Her star shone brightly in 1939 when she was assigned the top-billed role in John Ford's acclaimed western, Stagecoach.  Its plot surrounding the lives of those traveling by coach through hostile country set the template for scores of westerns to come. As Dallas, a woman with a questionable past, Trevor never disappointed.  Her scenes with John Wayne, in his breakthrough role, were so well received that they were immediately teamed in two more films, Allegheny Uprising (1939) and Dark Command (1940). They would become lifelong friends and for years lived near one another in Newport Beach, California.

In 1941 she was the love interest of both William Holden and Glenn Ford in the western, Texas.  An entertaining if routine oater, it came about because real-life buddies, Ford and Holden, wanted to make a film together, and Trevor was the actress they wanted alongside them.  The same year she made another western, an extremely popular one, Honky Tonk, but was relegated to supporting status as all eyes were on Lana Turner and Clark Gable.

Trevor captured the public's attention again when she played a killer in a forgotten little gem called Street of Chance (1942). She saddled up with Ford again and Randolph Scott joined them for 1943s The Desperadoes.  It was another fairly routine western but fun all the way.  Scott was the law, Ford the outlaw and Trevor the hard-edged saloon hostess, frequently outfitted in plumes. Later that year she was top-billed in a B western with a title that definitely suited her, The Woman of the Town.  She was Bat Masterson's girl.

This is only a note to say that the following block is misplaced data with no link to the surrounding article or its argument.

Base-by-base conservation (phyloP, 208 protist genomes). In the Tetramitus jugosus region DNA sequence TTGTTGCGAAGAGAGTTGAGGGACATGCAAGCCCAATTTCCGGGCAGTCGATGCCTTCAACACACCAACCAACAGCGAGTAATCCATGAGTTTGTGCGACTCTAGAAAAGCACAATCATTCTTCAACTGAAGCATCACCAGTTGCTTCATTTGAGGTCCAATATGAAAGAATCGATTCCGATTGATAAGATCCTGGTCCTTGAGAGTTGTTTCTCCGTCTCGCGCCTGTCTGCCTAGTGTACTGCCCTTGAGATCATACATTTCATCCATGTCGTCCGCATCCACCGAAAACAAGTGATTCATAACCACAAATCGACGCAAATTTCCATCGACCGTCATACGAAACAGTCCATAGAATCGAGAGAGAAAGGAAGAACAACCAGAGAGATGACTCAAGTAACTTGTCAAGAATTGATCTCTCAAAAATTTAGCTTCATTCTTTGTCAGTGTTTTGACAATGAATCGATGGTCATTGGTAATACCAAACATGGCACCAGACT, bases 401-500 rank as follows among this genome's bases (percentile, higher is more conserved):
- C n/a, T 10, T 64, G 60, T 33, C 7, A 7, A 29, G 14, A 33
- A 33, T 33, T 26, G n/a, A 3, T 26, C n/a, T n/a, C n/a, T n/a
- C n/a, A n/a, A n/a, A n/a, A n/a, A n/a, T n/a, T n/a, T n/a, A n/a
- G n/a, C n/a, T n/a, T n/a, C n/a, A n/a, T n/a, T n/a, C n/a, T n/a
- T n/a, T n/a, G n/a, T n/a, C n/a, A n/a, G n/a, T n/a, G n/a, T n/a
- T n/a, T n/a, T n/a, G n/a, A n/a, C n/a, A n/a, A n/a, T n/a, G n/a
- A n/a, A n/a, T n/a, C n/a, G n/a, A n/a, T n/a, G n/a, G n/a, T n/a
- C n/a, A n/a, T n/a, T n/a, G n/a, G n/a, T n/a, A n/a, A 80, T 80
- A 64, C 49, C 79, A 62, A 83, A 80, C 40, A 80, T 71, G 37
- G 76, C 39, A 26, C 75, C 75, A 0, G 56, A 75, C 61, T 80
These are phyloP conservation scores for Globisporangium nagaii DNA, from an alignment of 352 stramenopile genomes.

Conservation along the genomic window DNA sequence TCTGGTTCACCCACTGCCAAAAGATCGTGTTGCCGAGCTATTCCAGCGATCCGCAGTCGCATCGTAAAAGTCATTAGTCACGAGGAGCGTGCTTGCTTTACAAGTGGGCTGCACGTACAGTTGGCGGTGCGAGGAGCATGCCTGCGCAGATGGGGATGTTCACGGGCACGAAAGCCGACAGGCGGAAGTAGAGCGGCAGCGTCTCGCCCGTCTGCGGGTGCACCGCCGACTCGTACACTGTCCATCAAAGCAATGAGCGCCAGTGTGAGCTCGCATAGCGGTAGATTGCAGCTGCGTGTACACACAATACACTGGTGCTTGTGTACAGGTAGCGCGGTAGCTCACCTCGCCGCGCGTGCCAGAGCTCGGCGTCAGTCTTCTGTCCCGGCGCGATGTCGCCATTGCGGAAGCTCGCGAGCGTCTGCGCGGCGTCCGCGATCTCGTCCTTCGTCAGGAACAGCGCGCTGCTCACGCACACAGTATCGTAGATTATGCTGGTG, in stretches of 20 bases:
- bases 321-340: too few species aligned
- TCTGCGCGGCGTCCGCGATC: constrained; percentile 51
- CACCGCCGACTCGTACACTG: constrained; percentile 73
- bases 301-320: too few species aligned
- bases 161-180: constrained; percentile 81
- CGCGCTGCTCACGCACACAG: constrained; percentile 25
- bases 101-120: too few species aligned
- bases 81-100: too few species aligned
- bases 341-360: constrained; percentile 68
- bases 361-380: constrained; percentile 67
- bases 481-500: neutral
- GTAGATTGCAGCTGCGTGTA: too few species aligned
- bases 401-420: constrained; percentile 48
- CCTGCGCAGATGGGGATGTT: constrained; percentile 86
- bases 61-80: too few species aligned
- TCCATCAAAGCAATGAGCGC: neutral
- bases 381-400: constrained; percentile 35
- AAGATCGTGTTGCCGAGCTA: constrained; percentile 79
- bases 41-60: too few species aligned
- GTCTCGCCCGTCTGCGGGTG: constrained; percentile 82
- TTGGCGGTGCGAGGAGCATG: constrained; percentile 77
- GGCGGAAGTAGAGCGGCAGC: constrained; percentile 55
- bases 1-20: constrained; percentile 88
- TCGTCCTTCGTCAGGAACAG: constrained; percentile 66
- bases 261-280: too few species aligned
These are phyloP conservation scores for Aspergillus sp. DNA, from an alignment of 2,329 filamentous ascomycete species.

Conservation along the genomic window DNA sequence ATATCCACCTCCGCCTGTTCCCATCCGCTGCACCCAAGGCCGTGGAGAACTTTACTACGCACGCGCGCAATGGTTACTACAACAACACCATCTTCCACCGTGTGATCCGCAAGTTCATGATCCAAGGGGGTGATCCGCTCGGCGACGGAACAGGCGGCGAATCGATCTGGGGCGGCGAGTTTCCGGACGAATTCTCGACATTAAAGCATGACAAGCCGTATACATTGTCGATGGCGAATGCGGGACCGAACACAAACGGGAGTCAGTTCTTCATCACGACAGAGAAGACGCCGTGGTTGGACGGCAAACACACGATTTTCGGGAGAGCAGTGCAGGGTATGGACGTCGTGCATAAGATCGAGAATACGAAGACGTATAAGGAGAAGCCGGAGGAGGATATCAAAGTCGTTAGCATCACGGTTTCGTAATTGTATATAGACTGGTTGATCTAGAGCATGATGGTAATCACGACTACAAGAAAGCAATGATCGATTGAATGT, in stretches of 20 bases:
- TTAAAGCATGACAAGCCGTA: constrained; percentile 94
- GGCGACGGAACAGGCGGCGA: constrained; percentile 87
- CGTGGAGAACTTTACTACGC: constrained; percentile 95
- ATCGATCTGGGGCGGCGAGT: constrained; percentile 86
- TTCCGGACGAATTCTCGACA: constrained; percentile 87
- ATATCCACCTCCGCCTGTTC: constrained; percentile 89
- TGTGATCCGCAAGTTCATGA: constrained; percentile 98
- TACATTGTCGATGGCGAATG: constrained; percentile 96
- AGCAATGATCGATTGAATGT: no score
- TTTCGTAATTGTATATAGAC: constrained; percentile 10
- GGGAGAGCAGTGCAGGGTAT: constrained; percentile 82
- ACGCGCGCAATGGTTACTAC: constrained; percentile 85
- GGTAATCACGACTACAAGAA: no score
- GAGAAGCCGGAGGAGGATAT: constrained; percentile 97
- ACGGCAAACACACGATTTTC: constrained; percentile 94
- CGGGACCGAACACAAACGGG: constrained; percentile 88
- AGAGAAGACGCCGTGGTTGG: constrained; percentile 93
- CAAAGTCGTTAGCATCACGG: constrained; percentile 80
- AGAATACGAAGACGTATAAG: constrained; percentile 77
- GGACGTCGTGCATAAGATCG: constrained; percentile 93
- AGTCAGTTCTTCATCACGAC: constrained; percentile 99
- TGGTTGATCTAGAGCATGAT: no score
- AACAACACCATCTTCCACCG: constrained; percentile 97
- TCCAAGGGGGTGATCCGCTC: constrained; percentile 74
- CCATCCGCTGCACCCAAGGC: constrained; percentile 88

Claire Trevor became one of the queens of noir with her scintillating performance as the duplicitous gold-digging wife of a much older man in 1944s Murder, My Sweet.  It was a remarkable performance, my favorite in her canon.  You may remember reading about it earlier here.  She became pals with her costar, Dick Powell, and with spouses tagging along, they would board Powell's boat, Santana, for a brisk sail.  When Santana was later sold to Bogart, it was almost as if Trevor was part of the sale because she was invited aboard again countless times.  

Trevor had found her niche.  She was rushed into Johnny Angel (1945) with wooden George Raft in the title role, then Crack-Up (1946) with Pat O'Brien and finally Born to Kill (1947).  You may recall my mentioning it in my piece on costar Lawrence Tierney and it will be the subject of its own posting before we leave the 40s. It is the epitome of noir with a savage, unforgettable performance by Tierney.  Trevor was bad, too, and her scenes with him, particularly as their romance deteriorates, I almost have to watch with my hands over my eyes... they are so tense.

The year 1948 began with another B noir, Raw Deal and then a foray into a decent murder mystery, The Velvet Touch, where Trevor supported Rosalind Russell.  The year ended with the immensely popular The Babe Ruth Story, as the great one's devoted wife.  But sandwiched in there is Key Largo, director John Huston's sordid, humid tale of gangsters holed up in a seasonally-shuttered hotel. Robinson, Bogart and Lauren Bacall are the stars and it's unlikely any of them worked off the Warner soundstages.  

Trevor's showy role as head thug Robinson's boozy girlfriend earned her an Oscar for best supporting actress and it was very deserved. She really couldn't carry a tune.  That's the good news because her character wasn't able to carry one either.  She besieged Huston with promises she would get plenty of notice for the big day where she would have to sing a song in front of the main cast. Huston knew he was going to ambush her by shooting the scene in an impromptu manner. He said he knew it would get him the effect he wanted.

Pent up as Gaye Dawn in Key Largo

The year 1948 was a good one for Trevor on the personal side as well when she married film producer, Milton Bren. They would remain happily married until his passing in 1979. She had been married twice before and had her only child, a son, with her second husband.